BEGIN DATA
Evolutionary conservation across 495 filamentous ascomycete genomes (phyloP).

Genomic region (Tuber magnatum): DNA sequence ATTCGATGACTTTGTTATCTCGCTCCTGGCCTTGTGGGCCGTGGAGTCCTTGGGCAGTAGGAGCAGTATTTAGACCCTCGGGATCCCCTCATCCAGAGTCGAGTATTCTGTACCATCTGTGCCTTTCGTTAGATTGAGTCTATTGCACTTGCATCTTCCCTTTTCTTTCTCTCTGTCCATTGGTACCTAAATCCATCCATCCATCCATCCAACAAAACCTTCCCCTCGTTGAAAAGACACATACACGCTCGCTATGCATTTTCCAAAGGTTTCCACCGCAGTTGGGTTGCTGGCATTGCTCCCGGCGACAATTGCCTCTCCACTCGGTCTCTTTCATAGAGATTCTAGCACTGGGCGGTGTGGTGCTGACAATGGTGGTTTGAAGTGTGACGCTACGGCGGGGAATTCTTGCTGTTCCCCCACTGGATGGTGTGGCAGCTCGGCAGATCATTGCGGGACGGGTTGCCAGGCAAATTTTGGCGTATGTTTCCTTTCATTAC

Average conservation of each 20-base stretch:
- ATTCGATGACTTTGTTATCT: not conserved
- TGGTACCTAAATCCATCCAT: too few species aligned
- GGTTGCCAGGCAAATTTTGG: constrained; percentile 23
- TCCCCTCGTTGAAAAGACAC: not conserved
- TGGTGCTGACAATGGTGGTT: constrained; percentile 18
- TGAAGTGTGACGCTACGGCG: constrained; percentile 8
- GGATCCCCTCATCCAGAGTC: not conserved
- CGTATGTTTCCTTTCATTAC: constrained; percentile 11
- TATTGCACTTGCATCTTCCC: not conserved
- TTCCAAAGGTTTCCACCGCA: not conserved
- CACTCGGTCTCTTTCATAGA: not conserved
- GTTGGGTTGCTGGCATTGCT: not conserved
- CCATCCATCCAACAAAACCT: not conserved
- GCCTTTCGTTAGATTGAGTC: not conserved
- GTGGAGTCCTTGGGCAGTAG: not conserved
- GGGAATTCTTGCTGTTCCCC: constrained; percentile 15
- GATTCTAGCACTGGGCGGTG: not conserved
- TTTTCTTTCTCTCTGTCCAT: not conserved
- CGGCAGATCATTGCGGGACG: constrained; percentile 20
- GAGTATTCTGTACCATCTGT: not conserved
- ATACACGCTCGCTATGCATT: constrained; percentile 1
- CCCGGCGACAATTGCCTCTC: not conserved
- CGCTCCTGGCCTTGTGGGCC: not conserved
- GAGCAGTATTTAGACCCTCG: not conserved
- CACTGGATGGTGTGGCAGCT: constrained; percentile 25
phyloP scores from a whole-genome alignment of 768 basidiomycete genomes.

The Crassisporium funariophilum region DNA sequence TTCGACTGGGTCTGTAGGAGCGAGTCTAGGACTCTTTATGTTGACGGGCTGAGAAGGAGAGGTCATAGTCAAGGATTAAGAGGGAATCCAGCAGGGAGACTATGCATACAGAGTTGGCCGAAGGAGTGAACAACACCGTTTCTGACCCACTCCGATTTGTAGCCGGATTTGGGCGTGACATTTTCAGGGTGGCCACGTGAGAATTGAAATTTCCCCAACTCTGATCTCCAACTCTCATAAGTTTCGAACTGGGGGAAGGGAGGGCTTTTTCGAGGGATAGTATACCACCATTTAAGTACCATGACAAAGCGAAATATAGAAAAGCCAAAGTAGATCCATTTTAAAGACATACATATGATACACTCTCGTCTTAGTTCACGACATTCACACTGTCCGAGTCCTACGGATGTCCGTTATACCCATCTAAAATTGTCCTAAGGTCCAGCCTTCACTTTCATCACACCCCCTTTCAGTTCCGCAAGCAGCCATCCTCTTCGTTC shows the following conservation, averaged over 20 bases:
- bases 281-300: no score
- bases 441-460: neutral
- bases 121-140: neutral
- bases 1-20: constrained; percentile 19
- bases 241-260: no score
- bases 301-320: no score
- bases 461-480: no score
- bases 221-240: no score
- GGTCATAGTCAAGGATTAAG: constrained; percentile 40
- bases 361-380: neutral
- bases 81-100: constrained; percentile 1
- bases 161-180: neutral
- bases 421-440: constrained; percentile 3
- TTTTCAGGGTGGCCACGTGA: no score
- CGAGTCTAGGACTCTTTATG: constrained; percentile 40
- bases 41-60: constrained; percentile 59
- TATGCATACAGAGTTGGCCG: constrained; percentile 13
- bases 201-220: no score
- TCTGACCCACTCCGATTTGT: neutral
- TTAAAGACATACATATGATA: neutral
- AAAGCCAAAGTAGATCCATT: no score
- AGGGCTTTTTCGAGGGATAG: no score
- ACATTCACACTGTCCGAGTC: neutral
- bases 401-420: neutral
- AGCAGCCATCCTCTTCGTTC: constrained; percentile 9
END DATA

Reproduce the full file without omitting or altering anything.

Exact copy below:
Evolutionary conservation across 495 filamentous ascomycete genomes (phyloP).

Genomic region (Tuber magnatum): DNA sequence ATTCGATGACTTTGTTATCTCGCTCCTGGCCTTGTGGGCCGTGGAGTCCTTGGGCAGTAGGAGCAGTATTTAGACCCTCGGGATCCCCTCATCCAGAGTCGAGTATTCTGTACCATCTGTGCCTTTCGTTAGATTGAGTCTATTGCACTTGCATCTTCCCTTTTCTTTCTCTCTGTCCATTGGTACCTAAATCCATCCATCCATCCATCCAACAAAACCTTCCCCTCGTTGAAAAGACACATACACGCTCGCTATGCATTTTCCAAAGGTTTCCACCGCAGTTGGGTTGCTGGCATTGCTCCCGGCGACAATTGCCTCTCCACTCGGTCTCTTTCATAGAGATTCTAGCACTGGGCGGTGTGGTGCTGACAATGGTGGTTTGAAGTGTGACGCTACGGCGGGGAATTCTTGCTGTTCCCCCACTGGATGGTGTGGCAGCTCGGCAGATCATTGCGGGACGGGTTGCCAGGCAAATTTTGGCGTATGTTTCCTTTCATTAC

Average conservation of each 20-base stretch:
- ATTCGATGACTTTGTTATCT: not conserved
- TGGTACCTAAATCCATCCAT: too few species aligned
- GGTTGCCAGGCAAATTTTGG: constrained; percentile 23
- TCCCCTCGTTGAAAAGACAC: not conserved
- TGGTGCTGACAATGGTGGTT: constrained; percentile 18
- TGAAGTGTGACGCTACGGCG: constrained; percentile 8
- GGATCCCCTCATCCAGAGTC: not conserved
- CGTATGTTTCCTTTCATTAC: constrained; percentile 11
- TATTGCACTTGCATCTTCCC: not conserved
- TTCCAAAGGTTTCCACCGCA: not conserved
- CACTCGGTCTCTTTCATAGA: not conserved
- GTTGGGTTGCTGGCATTGCT: not conserved
- CCATCCATCCAACAAAACCT: not conserved
- GCCTTTCGTTAGATTGAGTC: not conserved
- GTGGAGTCCTTGGGCAGTAG: not conserved
- GGGAATTCTTGCTGTTCCCC: constrained; percentile 15
- GATTCTAGCACTGGGCGGTG: not conserved
- TTTTCTTTCTCTCTGTCCAT: not conserved
- CGGCAGATCATTGCGGGACG: constrained; percentile 20
- GAGTATTCTGTACCATCTGT: not conserved
- ATACACGCTCGCTATGCATT: constrained; percentile 1
- CCCGGCGACAATTGCCTCTC: not conserved
- CGCTCCTGGCCTTGTGGGCC: not conserved
- GAGCAGTATTTAGACCCTCG: not conserved
- CACTGGATGGTGTGGCAGCT: constrained; percentile 25
phyloP scores from a whole-genome alignment of 768 basidiomycete genomes.

The Crassisporium funariophilum region DNA sequence TTCGACTGGGTCTGTAGGAGCGAGTCTAGGACTCTTTATGTTGACGGGCTGAGAAGGAGAGGTCATAGTCAAGGATTAAGAGGGAATCCAGCAGGGAGACTATGCATACAGAGTTGGCCGAAGGAGTGAACAACACCGTTTCTGACCCACTCCGATTTGTAGCCGGATTTGGGCGTGACATTTTCAGGGTGGCCACGTGAGAATTGAAATTTCCCCAACTCTGATCTCCAACTCTCATAAGTTTCGAACTGGGGGAAGGGAGGGCTTTTTCGAGGGATAGTATACCACCATTTAAGTACCATGACAAAGCGAAATATAGAAAAGCCAAAGTAGATCCATTTTAAAGACATACATATGATACACTCTCGTCTTAGTTCACGACATTCACACTGTCCGAGTCCTACGGATGTCCGTTATACCCATCTAAAATTGTCCTAAGGTCCAGCCTTCACTTTCATCACACCCCCTTTCAGTTCCGCAAGCAGCCATCCTCTTCGTTC shows the following conservation, averaged over 20 bases:
- bases 281-300: no score
- bases 441-460: neutral
- bases 121-140: neutral
- bases 1-20: constrained; percentile 19
- bases 241-260: no score
- bases 301-320: no score
- bases 461-480: no score
- bases 221-240: no score
- GGTCATAGTCAAGGATTAAG: constrained; percentile 40
- bases 361-380: neutral
- bases 81-100: constrained; percentile 1
- bases 161-180: neutral
- bases 421-440: constrained; percentile 3
- TTTTCAGGGTGGCCACGTGA: no score
- CGAGTCTAGGACTCTTTATG: constrained; percentile 40
- bases 41-60: constrained; percentile 59
- TATGCATACAGAGTTGGCCG: constrained; percentile 13
- bases 201-220: no score
- TCTGACCCACTCCGATTTGT: neutral
- TTAAAGACATACATATGATA: neutral
- AAAGCCAAAGTAGATCCATT: no score
- AGGGCTTTTTCGAGGGATAG: no score
- ACATTCACACTGTCCGAGTC: neutral
- bases 401-420: neutral
- AGCAGCCATCCTCTTCGTTC: constrained; percentile 9